This alphabet order is all wrong honey

I have been to many conferences, discussions, and internal events on ‘Diversity & Inclusion’. And I am perplexed how we always tend to get the alphabet order wrong.

How can one even talk about diversity if there exists no culture or the right mind-set for inclusion? Culturally, India is a very diverse and rich country. Unfortunately, it is the inclusiveness that needs to be more focused. Until 2018, the LGBT community were treated as criminals. They had no recourse to justice because justice itself was denied to them. The decriminalisation of Section 377 lead to a new dawn and broadened the definition of inclusion.

The LGBT community has now been expanded to encompass the queer, intersex and asexual – LGTBQIA. Most of our policies are yet to be geared up to include the LGBTQIA community and provide them equal work opportunities. Wash rooms still tend to be designated as male/female. Most importantly, many organisations still need to put in place a culture where inclusiveness is embedded in the minds of each and every one. Unless we don’t have an organisational culture that is inclusive for all and wherein inclusiveness is practiced day in and out, we can let the ‘D’ of diversity stay in the dust bin. I will come to that later.

Building the right inclusive culture

How do we even create this culture of inclusiveness? It is simple really. By speaking about it. Not in nooks and corners or through the intranet. But by raising the issue in town halls. Having a leadership discussion. Involving teams and colleagues. Inclusiveness needs both – a top-down as well as a bottom-top approach. However, leadership needs to set the standard and sustain the journey.

Begin by looking at our hiring policies – have they changed with the changing times? Do the hiring policies reflect the trend and choices of the changing definition of inclusion? Are our recruitment forms still asking for gender details? Millennials prefer to be known as ‘gender fluid.’ How and where do we include them? We are so used to ‘bucketing’ people according to their gender that this one does require a big re-think.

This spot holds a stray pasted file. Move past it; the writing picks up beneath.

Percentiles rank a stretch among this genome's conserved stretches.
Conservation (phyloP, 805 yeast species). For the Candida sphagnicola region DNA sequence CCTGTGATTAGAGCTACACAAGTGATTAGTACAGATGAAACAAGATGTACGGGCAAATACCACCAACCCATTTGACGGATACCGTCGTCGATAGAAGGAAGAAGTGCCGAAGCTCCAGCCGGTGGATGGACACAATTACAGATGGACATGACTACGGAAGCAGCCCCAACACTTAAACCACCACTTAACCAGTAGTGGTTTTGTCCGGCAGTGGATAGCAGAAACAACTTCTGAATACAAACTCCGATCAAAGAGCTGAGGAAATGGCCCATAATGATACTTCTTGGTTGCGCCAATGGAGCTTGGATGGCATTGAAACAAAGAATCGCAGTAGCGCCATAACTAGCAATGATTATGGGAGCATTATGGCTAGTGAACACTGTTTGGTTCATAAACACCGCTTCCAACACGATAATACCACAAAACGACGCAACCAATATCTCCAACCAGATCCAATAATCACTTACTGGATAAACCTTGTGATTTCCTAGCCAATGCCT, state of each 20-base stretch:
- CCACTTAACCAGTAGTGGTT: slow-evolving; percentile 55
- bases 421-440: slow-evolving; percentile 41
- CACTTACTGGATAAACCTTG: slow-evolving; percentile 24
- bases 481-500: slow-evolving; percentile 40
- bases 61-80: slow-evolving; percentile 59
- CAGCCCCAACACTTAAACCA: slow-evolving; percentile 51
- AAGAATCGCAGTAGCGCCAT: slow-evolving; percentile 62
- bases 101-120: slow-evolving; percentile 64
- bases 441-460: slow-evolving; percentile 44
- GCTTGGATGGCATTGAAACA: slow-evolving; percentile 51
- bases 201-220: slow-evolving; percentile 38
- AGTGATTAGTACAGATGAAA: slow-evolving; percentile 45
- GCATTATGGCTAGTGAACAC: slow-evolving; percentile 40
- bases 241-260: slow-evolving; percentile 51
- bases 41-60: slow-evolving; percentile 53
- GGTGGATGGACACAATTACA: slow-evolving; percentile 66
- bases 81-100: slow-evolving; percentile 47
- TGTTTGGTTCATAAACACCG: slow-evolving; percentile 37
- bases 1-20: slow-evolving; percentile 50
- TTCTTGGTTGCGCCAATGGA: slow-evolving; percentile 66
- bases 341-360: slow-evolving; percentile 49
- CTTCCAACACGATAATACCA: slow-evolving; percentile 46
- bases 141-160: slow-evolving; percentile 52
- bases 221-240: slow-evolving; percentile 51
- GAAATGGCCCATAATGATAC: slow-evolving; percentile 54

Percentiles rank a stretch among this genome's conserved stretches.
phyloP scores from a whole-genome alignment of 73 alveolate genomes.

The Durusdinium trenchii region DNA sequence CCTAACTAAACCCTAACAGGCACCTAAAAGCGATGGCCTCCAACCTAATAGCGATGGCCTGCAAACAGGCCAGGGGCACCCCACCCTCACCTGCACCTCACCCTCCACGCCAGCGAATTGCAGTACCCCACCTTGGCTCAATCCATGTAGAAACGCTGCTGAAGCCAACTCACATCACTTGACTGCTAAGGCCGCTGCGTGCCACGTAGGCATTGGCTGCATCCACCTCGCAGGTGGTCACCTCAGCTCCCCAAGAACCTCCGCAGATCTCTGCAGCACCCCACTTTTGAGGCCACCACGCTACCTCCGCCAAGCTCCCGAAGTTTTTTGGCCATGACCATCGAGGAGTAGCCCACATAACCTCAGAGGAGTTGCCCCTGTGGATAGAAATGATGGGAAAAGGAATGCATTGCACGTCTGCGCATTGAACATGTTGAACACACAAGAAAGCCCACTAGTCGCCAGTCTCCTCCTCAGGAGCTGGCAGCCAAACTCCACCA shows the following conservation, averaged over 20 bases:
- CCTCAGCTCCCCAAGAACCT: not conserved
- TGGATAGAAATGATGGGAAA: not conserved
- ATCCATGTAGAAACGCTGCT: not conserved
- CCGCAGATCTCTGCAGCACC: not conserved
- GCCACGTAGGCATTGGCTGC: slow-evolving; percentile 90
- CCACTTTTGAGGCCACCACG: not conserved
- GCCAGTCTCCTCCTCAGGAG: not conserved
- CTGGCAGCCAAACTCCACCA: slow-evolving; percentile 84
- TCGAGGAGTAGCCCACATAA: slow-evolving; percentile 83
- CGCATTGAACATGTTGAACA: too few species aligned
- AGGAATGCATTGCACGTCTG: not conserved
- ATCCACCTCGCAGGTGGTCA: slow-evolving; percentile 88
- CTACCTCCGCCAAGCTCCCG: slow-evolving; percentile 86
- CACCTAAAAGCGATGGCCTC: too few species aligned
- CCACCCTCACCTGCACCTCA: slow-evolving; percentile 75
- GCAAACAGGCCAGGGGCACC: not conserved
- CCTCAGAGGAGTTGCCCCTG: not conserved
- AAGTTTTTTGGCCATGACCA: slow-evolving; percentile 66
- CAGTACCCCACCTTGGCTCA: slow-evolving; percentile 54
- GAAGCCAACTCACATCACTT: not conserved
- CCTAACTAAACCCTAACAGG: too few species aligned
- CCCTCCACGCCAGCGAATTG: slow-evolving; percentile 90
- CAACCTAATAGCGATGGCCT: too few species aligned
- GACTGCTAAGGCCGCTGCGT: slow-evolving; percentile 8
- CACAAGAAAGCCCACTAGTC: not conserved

The next step is to be aware of our own unconscious biases towards the LGBTQIA community. Last week I was at a beauty salon and saw this beautiful transgender pedicurist. I vowed next time I would ask for an appointment with her. Then I had to ask myself why I wanted that – was it because I felt empathy/sympathy? Surely, that was no reason. I then looked at the professional manner in which the work was being done and sealed my decision. Professionalism cannot be demeaned nor diminished by categorising it gender wise. We all have unconscious biases. If we are to move ahead in our journey of inclusiveness, we must be more self-aware.

Getting the messaging right

Communications has a key role in driving the right culture of inclusion and diversity wherein diversity goes beyond gender and ‘concessions’ earmarked for women employees. Working very closely with HR, communicators can design sensitive and empathetic stories. We may need a series of interventions to get the message across. For example, how about encouraging your employees to participate in the volunteer Pride March and then talk about it? How about having a workplace accessibility survey to assess the gaps that the organisation currently has?

To all communicators here – when you design the key messages ensure you have the right message. Wrong messages can totally kill the game. Have a clear positioning in mind. And please, do not go on an over kill giving everyone a inclusion and diversity fatigue.

Next time, when you think diversity, think inclusion first. Rest everything else falls into place. Remember it’s ‘I&D’ and get the alphabet order right.

Sarita Bahl
Country Group Head CSR at Bayer - South Asia
Sarita Bahl leads the Corporate Social Responsibility function for Bayer South Asia and is also the Director – Bayer Prayas Association. Prior to this, she successfully oversaw the communications and public affairs function for Bayer South Asia. Over her three decades of professional experience, Sarita has held multiple roles across diverse industries, public sector, trade associations, MNCs and the Not-for-profit sector. An alumnus of Tata Institute of Social Science and the Swedish Institute of Management Program, Sarita specializes in stakeholder engagement, sustainability and communications. She is passionate about animals (is mother to a female cat), books and movies.

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